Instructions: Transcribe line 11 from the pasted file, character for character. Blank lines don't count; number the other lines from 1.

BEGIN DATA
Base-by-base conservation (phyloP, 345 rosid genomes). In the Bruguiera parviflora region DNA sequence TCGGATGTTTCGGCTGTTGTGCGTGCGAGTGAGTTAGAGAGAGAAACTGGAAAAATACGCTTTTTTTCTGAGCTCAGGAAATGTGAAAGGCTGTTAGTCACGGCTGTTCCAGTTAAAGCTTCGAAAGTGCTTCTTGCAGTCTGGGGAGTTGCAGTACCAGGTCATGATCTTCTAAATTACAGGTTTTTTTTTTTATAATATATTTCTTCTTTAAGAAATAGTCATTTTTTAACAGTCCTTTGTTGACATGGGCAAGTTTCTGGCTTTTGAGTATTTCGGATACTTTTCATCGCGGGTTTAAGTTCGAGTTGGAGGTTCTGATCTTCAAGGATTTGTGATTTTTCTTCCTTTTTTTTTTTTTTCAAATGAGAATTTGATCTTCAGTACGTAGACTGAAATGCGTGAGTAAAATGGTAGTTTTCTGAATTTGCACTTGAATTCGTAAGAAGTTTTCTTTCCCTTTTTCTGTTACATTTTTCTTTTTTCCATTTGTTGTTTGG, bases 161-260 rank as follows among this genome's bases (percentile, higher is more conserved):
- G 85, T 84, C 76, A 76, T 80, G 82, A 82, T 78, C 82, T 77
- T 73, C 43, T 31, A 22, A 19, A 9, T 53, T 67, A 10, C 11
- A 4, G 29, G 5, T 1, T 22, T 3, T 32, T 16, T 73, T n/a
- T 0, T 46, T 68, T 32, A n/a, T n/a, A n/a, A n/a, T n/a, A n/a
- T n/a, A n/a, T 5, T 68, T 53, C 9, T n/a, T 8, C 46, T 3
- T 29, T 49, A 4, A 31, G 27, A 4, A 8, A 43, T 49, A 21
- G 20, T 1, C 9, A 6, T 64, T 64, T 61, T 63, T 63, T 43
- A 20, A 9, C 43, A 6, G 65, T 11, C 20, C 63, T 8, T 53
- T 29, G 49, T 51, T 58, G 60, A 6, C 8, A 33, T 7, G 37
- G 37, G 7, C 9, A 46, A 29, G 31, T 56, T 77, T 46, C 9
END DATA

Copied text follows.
- G 37, G 7, C 9, A 46, A 29, G 31, T 56, T 77, T 46, C 9